03/30/2005 1:00AM

Southwest route to Churchill


ARCADIA, Calif. - Racing takes strange twists and turns, and so it goes that trainer Mike Puhich, Seattle born and raised, will find himself on Saturday afternoon in a windswept corner of New Mexico trying to win a half-million-dollar race with a Kentucky-bred colt named Southern Africa who established his worth by winning two small races in England.

As a viable path toward greater glory in the Kentucky Derby and beyond, the $500,000 WinStar Derby has yet to establish itself among the nation's traditional preps. Still, it has only been in existence for three years, and if California horses keep showing up the race is bound to stumble into one of those coveted Grade 3 ratings sooner or later, which means the purse money will count toward entry in an overfilled Kentucky Derby.

As far as Puhich is concerned, the trip to Sunland Park with his handsome, dark brown colt makes all the sense in the world. It worked last month, when Southern Africa tiptoed out of his Santa Anita digs to win the Borderland Derby, then hightailed it right back home. This time around, he was scheduled to leave on Thursday for the direct hop to El Paso, just across the Texas state line.

"He shipped down there great last time and everything went perfect . . . until the gates opened," Puhich said.

In the Borderland, Southern Africa had one of those trips you wouldn't wish on your worst enemy. Okay, maybe on your worst enemy.

"He fell on his head leaving there and had a real troubled trip going into the clubhouse turn," Puhich recalled. "Then, when he finally got in the clear and started making a nice run, another horse ducked out and he got knocked into the middle of the racetrack. I didn't think he had a prayer at the quarter pole."

O, ye of little faith. Southern Africa straightened into the stretch, took a bead on the leading Thor's Echo, and then reeled him in to win by 1 1/4 lengths. That effort should be enough to make Southern Africa favored on Saturday in the WinStar against fellow Californians Thor's Echo and Sort It Out, plus a collection of local hopefuls.

Southern Africa is a son of Blue Grass winner Cape Town who races for Al and Sandee Kirkwood, best known these days as the owners of Valentine Dancer, the two-time winner of the Sunshine Millions grass event for fillies and mares. They purchased Southern Africa privately from his English stable last summer, shortly after the colt won a race at Ascot in July. The plan, before the Kirkwoods intervened, was to send Southern Africa to Dubai for winter racing.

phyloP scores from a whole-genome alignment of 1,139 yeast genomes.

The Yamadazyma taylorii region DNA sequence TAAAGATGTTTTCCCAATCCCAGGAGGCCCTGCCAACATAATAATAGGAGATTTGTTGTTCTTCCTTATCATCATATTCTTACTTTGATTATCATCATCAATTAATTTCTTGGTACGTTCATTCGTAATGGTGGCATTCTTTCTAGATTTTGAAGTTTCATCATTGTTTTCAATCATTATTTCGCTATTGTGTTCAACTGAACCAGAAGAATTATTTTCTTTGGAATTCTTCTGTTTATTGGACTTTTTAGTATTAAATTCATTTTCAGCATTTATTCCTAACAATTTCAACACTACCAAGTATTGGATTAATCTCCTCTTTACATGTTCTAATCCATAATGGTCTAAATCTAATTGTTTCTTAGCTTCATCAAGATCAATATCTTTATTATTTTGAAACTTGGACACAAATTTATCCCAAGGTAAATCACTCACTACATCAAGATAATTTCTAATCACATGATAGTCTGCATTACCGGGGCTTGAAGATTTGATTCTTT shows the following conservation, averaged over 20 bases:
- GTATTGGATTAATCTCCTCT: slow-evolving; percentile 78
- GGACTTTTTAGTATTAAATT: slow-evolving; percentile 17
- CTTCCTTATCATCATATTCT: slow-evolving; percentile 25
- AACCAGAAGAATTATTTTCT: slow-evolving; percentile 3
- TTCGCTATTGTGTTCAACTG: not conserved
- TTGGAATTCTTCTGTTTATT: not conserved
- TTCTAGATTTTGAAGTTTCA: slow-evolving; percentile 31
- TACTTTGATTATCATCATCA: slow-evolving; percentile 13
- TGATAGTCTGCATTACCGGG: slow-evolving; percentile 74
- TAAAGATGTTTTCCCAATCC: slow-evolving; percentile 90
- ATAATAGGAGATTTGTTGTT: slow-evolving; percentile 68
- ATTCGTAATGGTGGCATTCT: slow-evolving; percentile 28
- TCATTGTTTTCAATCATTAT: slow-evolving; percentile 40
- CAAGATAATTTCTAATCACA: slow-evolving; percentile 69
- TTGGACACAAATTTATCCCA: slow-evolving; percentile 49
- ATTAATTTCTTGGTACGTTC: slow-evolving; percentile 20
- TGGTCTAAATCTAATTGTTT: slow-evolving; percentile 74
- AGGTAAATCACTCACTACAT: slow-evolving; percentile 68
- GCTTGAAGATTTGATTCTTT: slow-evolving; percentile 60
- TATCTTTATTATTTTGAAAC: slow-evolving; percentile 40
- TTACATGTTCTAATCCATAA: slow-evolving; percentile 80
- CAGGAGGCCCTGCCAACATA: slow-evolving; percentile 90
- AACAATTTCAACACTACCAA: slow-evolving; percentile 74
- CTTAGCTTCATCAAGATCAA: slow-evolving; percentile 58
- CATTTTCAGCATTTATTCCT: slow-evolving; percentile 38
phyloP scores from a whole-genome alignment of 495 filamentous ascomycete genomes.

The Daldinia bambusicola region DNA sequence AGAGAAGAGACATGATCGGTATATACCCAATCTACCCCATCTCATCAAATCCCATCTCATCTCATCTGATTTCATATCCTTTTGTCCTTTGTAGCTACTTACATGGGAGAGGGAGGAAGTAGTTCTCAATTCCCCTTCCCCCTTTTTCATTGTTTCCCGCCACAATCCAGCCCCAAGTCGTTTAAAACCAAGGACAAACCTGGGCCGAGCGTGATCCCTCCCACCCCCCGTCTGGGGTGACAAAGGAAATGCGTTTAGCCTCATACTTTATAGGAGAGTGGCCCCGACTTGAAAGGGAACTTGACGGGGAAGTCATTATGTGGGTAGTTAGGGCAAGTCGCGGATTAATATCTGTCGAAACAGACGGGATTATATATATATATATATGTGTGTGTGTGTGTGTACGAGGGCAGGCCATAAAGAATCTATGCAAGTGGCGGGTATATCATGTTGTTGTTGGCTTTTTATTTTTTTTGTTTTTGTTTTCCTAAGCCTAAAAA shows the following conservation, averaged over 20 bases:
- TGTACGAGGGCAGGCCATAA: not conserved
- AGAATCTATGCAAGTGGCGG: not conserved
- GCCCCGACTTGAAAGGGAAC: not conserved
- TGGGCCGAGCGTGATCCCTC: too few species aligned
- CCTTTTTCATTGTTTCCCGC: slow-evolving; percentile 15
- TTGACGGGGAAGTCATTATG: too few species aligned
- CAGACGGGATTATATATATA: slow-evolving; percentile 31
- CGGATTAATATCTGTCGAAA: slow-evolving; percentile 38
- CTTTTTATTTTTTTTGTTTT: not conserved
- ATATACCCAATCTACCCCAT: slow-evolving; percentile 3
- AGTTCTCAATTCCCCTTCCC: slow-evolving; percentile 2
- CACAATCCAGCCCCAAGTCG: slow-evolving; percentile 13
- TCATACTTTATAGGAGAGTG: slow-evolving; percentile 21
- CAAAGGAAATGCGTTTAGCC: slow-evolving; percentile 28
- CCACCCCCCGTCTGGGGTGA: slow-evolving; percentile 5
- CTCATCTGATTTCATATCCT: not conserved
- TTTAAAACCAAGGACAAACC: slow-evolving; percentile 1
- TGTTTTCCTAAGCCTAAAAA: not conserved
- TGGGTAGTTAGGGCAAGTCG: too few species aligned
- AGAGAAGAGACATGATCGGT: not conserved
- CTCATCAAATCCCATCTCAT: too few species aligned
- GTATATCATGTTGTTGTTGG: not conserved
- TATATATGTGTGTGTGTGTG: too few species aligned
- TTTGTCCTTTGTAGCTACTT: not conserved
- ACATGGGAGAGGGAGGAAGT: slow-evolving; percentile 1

"He was trained over there by Gerald Butler, who used to work for Wayne Lukas, so the colt was pretty well Americanized," Puhich noted.

The repatriated Southern Africa made his American debut for the Kirkwoods in the Hollywood Prevue last November, but broke poorly and was no match for Declan's Moon. He tried Declan's Moon again in the Hollywood Futurity, finishing a creditable fourth, beaten just three lengths by the divisional champ.

Puhich took all the blame for Southern Africa's disappointing 3-year-old debut in the Sham Stakes at Santa Anita in February, when he was well beaten by Going Wild at the end of nine furlongs.

"I think I did a little more with him than I should have," Puhich said. "He had two real strong works going into the Sham, then a fast blowout three days before the race. I thought he was the best horse in the race, but he never picked up the bit."

Puhich adjusted his training, then scanned the horizon for a race in which Southern Africa could shine. He picked the Borderland Derby, with its $100,000 purse, even though Puhich had never even been to Sunland Park.

"When I got there, I went into the casino, just to kill some time," Puhich said. "It was full, and then I walked into the grandstand area, and it was full, too, with a lot of families and real racing fans - a lot of young people having a good time. The best thing is you can get a Tecate for $1.50. Anytime you can throw a ten-dollar bill on the bar and buy a round, that's my kind of racetrack."

So far, Sunland Park also has been home sweet home to Southern Africa.

"This is not a knock on the horses in the Borderland and the WinStar, but you'd have to say the Sunland fields are definitely a step backward from the kind of horses he was running against in California," Puhich said. "Still, it looks like he'll probably be favored, and for $500,000 that's a nice problem to have. I guess it means you're placing him in the right spot, even if you don't get the graded-race winnings.

"I'm still optimistic that he can really put it all together and be a real good horse. And even if he doesn't make it to the Kentucky Derby, it's not the end of the world. We'll still have a pretty nice colt."